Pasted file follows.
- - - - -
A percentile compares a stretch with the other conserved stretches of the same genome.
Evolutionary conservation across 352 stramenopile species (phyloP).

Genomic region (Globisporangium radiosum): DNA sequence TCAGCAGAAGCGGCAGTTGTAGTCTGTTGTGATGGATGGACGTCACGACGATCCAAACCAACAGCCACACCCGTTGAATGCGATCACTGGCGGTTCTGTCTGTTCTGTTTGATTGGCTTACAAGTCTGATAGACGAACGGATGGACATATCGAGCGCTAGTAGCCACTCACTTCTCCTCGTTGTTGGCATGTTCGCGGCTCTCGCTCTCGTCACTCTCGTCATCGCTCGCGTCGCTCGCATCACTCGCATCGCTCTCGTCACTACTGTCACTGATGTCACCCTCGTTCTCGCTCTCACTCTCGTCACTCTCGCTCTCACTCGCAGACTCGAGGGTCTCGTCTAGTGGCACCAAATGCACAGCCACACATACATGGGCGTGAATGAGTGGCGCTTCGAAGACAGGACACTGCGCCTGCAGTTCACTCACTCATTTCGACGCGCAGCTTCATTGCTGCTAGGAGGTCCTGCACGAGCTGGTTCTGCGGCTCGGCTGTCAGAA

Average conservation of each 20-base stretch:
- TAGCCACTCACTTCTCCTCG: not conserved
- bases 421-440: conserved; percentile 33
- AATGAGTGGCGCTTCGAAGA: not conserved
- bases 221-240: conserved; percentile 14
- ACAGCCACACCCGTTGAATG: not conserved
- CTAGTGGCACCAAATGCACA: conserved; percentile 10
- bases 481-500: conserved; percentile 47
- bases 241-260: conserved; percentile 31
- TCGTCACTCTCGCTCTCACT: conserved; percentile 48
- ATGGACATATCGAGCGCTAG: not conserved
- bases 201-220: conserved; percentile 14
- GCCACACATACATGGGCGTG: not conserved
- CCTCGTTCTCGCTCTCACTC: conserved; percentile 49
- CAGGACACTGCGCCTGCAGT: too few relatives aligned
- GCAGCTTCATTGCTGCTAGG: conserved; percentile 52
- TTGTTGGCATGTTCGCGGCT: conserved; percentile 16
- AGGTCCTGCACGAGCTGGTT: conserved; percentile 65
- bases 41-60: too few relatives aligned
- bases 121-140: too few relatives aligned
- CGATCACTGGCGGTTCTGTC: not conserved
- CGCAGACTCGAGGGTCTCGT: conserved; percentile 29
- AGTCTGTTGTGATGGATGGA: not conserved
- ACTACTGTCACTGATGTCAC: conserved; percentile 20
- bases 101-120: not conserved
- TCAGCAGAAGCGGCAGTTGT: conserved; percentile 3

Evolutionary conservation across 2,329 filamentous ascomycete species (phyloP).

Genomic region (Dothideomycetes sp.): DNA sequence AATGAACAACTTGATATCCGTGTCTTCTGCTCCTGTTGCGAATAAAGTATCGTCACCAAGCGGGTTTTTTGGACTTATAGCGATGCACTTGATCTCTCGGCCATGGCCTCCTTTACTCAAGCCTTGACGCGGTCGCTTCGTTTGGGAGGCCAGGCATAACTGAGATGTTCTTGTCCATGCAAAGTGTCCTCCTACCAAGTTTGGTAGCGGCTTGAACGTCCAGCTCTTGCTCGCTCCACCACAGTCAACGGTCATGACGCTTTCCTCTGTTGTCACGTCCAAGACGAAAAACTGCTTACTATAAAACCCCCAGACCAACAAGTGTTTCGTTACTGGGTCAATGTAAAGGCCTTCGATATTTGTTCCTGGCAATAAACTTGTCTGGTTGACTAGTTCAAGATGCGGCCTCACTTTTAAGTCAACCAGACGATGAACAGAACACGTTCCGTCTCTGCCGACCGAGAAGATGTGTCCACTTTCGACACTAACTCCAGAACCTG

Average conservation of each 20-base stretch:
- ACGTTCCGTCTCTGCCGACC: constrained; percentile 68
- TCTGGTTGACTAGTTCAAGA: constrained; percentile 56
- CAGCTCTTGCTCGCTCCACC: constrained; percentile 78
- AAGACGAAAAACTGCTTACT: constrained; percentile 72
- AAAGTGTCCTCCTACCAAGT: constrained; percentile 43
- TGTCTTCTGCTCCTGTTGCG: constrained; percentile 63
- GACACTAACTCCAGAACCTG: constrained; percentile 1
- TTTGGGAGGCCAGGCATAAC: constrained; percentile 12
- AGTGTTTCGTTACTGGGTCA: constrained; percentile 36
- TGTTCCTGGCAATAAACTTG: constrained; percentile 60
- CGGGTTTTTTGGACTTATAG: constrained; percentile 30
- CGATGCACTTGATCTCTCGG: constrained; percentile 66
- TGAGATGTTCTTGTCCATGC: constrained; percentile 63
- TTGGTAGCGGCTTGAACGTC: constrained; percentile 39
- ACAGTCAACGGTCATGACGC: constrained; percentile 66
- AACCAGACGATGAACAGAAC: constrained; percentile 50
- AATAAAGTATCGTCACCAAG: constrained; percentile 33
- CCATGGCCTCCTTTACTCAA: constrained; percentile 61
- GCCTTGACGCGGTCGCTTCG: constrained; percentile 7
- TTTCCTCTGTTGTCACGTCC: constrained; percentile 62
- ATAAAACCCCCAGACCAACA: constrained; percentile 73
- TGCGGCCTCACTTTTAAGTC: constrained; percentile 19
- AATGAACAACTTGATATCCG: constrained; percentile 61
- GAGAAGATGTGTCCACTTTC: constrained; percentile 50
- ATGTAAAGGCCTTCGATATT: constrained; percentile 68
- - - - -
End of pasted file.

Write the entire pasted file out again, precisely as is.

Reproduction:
A percentile compares a stretch with the other conserved stretches of the same genome.
Evolutionary conservation across 352 stramenopile species (phyloP).

Genomic region (Globisporangium radiosum): DNA sequence TCAGCAGAAGCGGCAGTTGTAGTCTGTTGTGATGGATGGACGTCACGACGATCCAAACCAACAGCCACACCCGTTGAATGCGATCACTGGCGGTTCTGTCTGTTCTGTTTGATTGGCTTACAAGTCTGATAGACGAACGGATGGACATATCGAGCGCTAGTAGCCACTCACTTCTCCTCGTTGTTGGCATGTTCGCGGCTCTCGCTCTCGTCACTCTCGTCATCGCTCGCGTCGCTCGCATCACTCGCATCGCTCTCGTCACTACTGTCACTGATGTCACCCTCGTTCTCGCTCTCACTCTCGTCACTCTCGCTCTCACTCGCAGACTCGAGGGTCTCGTCTAGTGGCACCAAATGCACAGCCACACATACATGGGCGTGAATGAGTGGCGCTTCGAAGACAGGACACTGCGCCTGCAGTTCACTCACTCATTTCGACGCGCAGCTTCATTGCTGCTAGGAGGTCCTGCACGAGCTGGTTCTGCGGCTCGGCTGTCAGAA

Average conservation of each 20-base stretch:
- TAGCCACTCACTTCTCCTCG: not conserved
- bases 421-440: conserved; percentile 33
- AATGAGTGGCGCTTCGAAGA: not conserved
- bases 221-240: conserved; percentile 14
- ACAGCCACACCCGTTGAATG: not conserved
- CTAGTGGCACCAAATGCACA: conserved; percentile 10
- bases 481-500: conserved; percentile 47
- bases 241-260: conserved; percentile 31
- TCGTCACTCTCGCTCTCACT: conserved; percentile 48
- ATGGACATATCGAGCGCTAG: not conserved
- bases 201-220: conserved; percentile 14
- GCCACACATACATGGGCGTG: not conserved
- CCTCGTTCTCGCTCTCACTC: conserved; percentile 49
- CAGGACACTGCGCCTGCAGT: too few relatives aligned
- GCAGCTTCATTGCTGCTAGG: conserved; percentile 52
- TTGTTGGCATGTTCGCGGCT: conserved; percentile 16
- AGGTCCTGCACGAGCTGGTT: conserved; percentile 65
- bases 41-60: too few relatives aligned
- bases 121-140: too few relatives aligned
- CGATCACTGGCGGTTCTGTC: not conserved
- CGCAGACTCGAGGGTCTCGT: conserved; percentile 29
- AGTCTGTTGTGATGGATGGA: not conserved
- ACTACTGTCACTGATGTCAC: conserved; percentile 20
- bases 101-120: not conserved
- TCAGCAGAAGCGGCAGTTGT: conserved; percentile 3

Evolutionary conservation across 2,329 filamentous ascomycete species (phyloP).

Genomic region (Dothideomycetes sp.): DNA sequence AATGAACAACTTGATATCCGTGTCTTCTGCTCCTGTTGCGAATAAAGTATCGTCACCAAGCGGGTTTTTTGGACTTATAGCGATGCACTTGATCTCTCGGCCATGGCCTCCTTTACTCAAGCCTTGACGCGGTCGCTTCGTTTGGGAGGCCAGGCATAACTGAGATGTTCTTGTCCATGCAAAGTGTCCTCCTACCAAGTTTGGTAGCGGCTTGAACGTCCAGCTCTTGCTCGCTCCACCACAGTCAACGGTCATGACGCTTTCCTCTGTTGTCACGTCCAAGACGAAAAACTGCTTACTATAAAACCCCCAGACCAACAAGTGTTTCGTTACTGGGTCAATGTAAAGGCCTTCGATATTTGTTCCTGGCAATAAACTTGTCTGGTTGACTAGTTCAAGATGCGGCCTCACTTTTAAGTCAACCAGACGATGAACAGAACACGTTCCGTCTCTGCCGACCGAGAAGATGTGTCCACTTTCGACACTAACTCCAGAACCTG

Average conservation of each 20-base stretch:
- ACGTTCCGTCTCTGCCGACC: constrained; percentile 68
- TCTGGTTGACTAGTTCAAGA: constrained; percentile 56
- CAGCTCTTGCTCGCTCCACC: constrained; percentile 78
- AAGACGAAAAACTGCTTACT: constrained; percentile 72
- AAAGTGTCCTCCTACCAAGT: constrained; percentile 43
- TGTCTTCTGCTCCTGTTGCG: constrained; percentile 63
- GACACTAACTCCAGAACCTG: constrained; percentile 1
- TTTGGGAGGCCAGGCATAAC: constrained; percentile 12
- AGTGTTTCGTTACTGGGTCA: constrained; percentile 36
- TGTTCCTGGCAATAAACTTG: constrained; percentile 60
- CGGGTTTTTTGGACTTATAG: constrained; percentile 30
- CGATGCACTTGATCTCTCGG: constrained; percentile 66
- TGAGATGTTCTTGTCCATGC: constrained; percentile 63
- TTGGTAGCGGCTTGAACGTC: constrained; percentile 39
- ACAGTCAACGGTCATGACGC: constrained; percentile 66
- AACCAGACGATGAACAGAAC: constrained; percentile 50
- AATAAAGTATCGTCACCAAG: constrained; percentile 33
- CCATGGCCTCCTTTACTCAA: constrained; percentile 61
- GCCTTGACGCGGTCGCTTCG: constrained; percentile 7
- TTTCCTCTGTTGTCACGTCC: constrained; percentile 62
- ATAAAACCCCCAGACCAACA: constrained; percentile 73
- TGCGGCCTCACTTTTAAGTC: constrained; percentile 19
- AATGAACAACTTGATATCCG: constrained; percentile 61
- GAGAAGATGTGTCCACTTTC: constrained; percentile 50
- ATGTAAAGGCCTTCGATATT: constrained; percentile 68